(Some) Democrats Are Also the Reason Why We Can’t Have Nice Things

Commandante Atrios comments on another failed attempt by the Obama administration to cut Social Security benefits (the chained CPIindexing; boldface mine):

I’m not totally unfamiliar with various people in the White House. As Brian Beutler writes

One of the White House’s most poorly kept secrets is that many of Obama’s economic advisers support Chained CPI on the merits, or believe it to be the least-bad benefit cut Obama could offer Republicans.

Why would they support it on the merits? Either they’re just totally bad people, angling for Very Serious People seats in the Village, or they’re wedded to the notion that somehow it makes sense for Dems to cut Social Security in a slightly less horrible way than Republicans instead of, you know, making the case that an extremely popular program just doesn’t need to be cut and maximizing the political backlash against the bad guys who would try. In any case, there were genuine supporters of a horrible idea, people who would have supported doing it without a bargain.

I think there’s a third option (a Third Way if you will…): there are Things We All Know Yet Are Not True™, and one of those things is that Social Security is DOOMED!! This false catechism is reinforced by Very Seriousness and idiotic eleven-dimensional chess.

And the congregation responds: This is yet another reason why we can’t have nice things.

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8 Responses to (Some) Democrats Are Also the Reason Why We Can’t Have Nice Things

  1. I winter in Fla and I see so many people here who could not survive if it weren’t for Social Security and Medicare. Cuts will hurt millions of people.

  2. This is one of my areas of study (and I am a bleeding heart liberal). We need to cut SS benefits a little and raise taxes a little and SS will be fine. But we can’t just do one or the other. We need to protect the most vulnerable (maybe even making SS more progressive) and take a bit more from the least vulnerable. The “don’t even make minor cuts in entitlements” position is irresponsible.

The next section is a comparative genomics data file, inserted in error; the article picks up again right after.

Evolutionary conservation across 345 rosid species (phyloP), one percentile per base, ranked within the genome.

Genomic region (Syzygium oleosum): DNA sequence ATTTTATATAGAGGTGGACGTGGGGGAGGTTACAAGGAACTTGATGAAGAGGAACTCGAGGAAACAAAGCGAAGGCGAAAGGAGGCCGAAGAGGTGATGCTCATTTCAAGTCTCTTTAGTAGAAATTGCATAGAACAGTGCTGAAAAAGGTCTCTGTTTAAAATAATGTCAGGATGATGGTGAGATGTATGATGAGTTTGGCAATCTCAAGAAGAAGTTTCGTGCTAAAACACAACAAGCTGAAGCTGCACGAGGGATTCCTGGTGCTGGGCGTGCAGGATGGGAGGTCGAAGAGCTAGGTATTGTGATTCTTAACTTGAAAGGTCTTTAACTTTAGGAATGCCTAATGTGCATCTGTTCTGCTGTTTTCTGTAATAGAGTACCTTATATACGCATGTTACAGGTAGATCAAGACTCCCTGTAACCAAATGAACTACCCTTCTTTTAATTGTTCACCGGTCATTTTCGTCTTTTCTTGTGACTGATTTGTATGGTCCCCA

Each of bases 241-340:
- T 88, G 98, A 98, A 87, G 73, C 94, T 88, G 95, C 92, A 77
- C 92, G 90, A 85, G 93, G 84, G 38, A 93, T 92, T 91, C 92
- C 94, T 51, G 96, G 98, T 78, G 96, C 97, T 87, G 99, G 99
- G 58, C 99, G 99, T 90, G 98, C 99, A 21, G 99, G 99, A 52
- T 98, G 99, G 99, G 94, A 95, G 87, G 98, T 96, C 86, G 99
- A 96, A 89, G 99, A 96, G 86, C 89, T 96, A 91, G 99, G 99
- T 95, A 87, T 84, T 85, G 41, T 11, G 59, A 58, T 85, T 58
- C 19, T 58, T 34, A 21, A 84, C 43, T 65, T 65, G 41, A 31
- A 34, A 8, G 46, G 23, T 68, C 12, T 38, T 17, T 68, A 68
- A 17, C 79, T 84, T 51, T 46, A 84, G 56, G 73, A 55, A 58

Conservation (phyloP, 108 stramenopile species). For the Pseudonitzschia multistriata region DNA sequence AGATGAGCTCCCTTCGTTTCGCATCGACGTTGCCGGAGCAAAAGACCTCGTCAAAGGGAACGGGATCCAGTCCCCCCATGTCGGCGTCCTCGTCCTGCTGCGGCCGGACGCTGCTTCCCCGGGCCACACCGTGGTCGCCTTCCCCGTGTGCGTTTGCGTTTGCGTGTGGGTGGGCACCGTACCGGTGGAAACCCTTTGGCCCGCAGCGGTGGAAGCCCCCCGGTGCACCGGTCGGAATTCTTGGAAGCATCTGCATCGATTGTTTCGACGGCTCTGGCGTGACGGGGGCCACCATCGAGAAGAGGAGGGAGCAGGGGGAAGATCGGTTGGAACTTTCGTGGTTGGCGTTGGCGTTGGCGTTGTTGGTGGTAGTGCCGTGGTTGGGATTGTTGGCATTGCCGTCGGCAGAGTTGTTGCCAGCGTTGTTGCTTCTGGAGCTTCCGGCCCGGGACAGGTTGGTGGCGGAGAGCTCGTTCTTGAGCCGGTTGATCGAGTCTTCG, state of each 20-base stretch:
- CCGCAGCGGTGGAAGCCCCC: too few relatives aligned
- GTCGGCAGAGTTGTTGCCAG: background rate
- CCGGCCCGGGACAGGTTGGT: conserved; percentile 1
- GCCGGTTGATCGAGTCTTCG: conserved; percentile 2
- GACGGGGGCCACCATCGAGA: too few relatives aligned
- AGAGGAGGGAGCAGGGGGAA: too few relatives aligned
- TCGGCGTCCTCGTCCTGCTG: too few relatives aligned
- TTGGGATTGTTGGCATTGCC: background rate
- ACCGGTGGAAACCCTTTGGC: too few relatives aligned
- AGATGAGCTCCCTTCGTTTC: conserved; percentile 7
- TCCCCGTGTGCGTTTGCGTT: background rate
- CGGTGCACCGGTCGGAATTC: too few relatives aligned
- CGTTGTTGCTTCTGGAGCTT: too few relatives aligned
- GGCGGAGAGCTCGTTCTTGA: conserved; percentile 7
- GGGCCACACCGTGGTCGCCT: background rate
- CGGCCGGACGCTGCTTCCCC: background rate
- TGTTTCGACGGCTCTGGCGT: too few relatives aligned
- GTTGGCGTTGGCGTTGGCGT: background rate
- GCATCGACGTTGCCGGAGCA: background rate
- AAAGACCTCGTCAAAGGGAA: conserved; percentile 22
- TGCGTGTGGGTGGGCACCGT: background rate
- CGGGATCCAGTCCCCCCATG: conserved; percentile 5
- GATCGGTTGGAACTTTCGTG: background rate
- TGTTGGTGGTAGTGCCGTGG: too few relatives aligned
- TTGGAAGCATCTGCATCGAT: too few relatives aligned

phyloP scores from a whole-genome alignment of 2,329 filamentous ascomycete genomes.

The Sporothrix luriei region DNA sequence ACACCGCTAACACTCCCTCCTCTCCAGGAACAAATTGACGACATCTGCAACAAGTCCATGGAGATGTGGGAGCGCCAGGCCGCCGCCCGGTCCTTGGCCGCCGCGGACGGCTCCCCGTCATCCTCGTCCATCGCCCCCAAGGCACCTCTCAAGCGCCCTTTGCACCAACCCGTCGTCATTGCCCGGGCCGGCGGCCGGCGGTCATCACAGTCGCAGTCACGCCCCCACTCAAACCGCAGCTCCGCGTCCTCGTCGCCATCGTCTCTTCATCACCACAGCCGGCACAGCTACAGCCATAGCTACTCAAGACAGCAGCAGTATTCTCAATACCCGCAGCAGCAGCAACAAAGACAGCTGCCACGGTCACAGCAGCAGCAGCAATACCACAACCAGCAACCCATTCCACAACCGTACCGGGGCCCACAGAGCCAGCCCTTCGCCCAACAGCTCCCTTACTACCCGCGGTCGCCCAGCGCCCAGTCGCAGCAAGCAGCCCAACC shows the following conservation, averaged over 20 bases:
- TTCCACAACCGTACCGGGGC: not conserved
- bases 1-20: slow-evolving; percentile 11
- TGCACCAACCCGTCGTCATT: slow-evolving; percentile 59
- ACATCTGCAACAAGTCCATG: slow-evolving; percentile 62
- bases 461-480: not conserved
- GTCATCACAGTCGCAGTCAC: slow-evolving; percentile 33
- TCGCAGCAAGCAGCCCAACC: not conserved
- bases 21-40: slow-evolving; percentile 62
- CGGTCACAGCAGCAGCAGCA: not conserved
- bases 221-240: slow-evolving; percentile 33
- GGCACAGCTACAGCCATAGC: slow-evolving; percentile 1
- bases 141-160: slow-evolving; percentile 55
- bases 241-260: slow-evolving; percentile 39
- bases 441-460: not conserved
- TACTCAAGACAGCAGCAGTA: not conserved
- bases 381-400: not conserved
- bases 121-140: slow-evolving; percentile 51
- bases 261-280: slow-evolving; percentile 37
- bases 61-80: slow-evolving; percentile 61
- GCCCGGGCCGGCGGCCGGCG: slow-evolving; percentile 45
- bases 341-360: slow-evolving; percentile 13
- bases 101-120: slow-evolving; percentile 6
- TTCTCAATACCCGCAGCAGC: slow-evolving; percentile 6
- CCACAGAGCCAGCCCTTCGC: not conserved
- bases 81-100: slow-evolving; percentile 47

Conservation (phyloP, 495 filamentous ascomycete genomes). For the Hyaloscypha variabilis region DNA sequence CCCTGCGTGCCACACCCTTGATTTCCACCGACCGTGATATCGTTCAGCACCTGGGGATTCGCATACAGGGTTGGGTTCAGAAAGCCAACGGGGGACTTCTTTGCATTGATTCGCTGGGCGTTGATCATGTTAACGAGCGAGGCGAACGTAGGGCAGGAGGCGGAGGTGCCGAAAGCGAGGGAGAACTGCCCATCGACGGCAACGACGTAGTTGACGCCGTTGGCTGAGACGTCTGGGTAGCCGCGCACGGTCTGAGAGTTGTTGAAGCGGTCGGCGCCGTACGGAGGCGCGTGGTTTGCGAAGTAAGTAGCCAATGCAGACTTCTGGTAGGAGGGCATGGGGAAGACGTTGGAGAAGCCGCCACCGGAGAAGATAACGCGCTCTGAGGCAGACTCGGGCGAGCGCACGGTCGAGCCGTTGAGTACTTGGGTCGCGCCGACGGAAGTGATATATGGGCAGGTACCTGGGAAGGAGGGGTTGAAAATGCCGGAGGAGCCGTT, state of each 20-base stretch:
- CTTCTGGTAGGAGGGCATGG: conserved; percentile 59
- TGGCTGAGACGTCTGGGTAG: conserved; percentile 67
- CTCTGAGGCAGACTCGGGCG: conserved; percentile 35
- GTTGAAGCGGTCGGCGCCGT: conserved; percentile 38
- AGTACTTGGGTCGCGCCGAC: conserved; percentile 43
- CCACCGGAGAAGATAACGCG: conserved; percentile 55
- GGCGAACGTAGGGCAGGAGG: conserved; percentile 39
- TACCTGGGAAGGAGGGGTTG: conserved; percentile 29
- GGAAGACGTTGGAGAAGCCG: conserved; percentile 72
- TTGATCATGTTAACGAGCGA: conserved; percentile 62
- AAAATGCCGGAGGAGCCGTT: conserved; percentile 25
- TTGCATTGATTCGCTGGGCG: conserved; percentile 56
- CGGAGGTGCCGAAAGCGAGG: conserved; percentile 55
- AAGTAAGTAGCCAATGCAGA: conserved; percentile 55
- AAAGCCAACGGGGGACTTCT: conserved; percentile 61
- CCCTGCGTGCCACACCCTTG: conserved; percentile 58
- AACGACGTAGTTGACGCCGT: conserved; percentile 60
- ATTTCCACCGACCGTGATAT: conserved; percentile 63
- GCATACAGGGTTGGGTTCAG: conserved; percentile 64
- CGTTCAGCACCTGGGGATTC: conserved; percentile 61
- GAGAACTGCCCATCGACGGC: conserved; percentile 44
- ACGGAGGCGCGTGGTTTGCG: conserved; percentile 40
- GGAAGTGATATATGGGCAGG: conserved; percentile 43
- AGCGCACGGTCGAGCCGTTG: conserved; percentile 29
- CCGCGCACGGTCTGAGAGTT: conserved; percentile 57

The bigger problem, of course, is Medicare.

    And the sooner we make cuts and raise taxes, the smaller those cuts and taxes will have to be. We should stop kicking the damn can down the road and take some responsibility now. But of course we can’t do that with AARP and Krugman lobbying people who vote to do what? Raise taxes and cut benefits drastically later? Or the magical economic growth fairy will come later and we won’t have any of these CBO projected problems? Again, the amount of growth necessary is enormous. We need a multi-pronged solution. And we needed it starting 10 years ago.

    Krugman isn’t an expert on these issues. He hasn’t been going to conferences for 20, 30 years where the problem that people (like bleeding heart liberal Peter Diamond or former Budget Director Peter Orszag) have been warning about gets worse every year. And plenty of educated liberals (who should know better) believe that just because Krugman says something isn’t a problem in the NYTimes that it isn’t really a problem. That’s just not true and it is going to hurt poor people and it’s going to hurt growth and it’s going to hurt the US as a whole. This isn’t some scare-mongering thing made up over at Fox News. It’s a real problem with bi-partisan warnings among academics and policy-makers.

    • George says:

      Please clarify your fundamental message:
      1. I’m a bleeding heart liberal, but I write like a neo con flack,
      2. I detest P. Krugman,
      3. I’m concerned about earned benefits of the retired?

    • albanaeon says: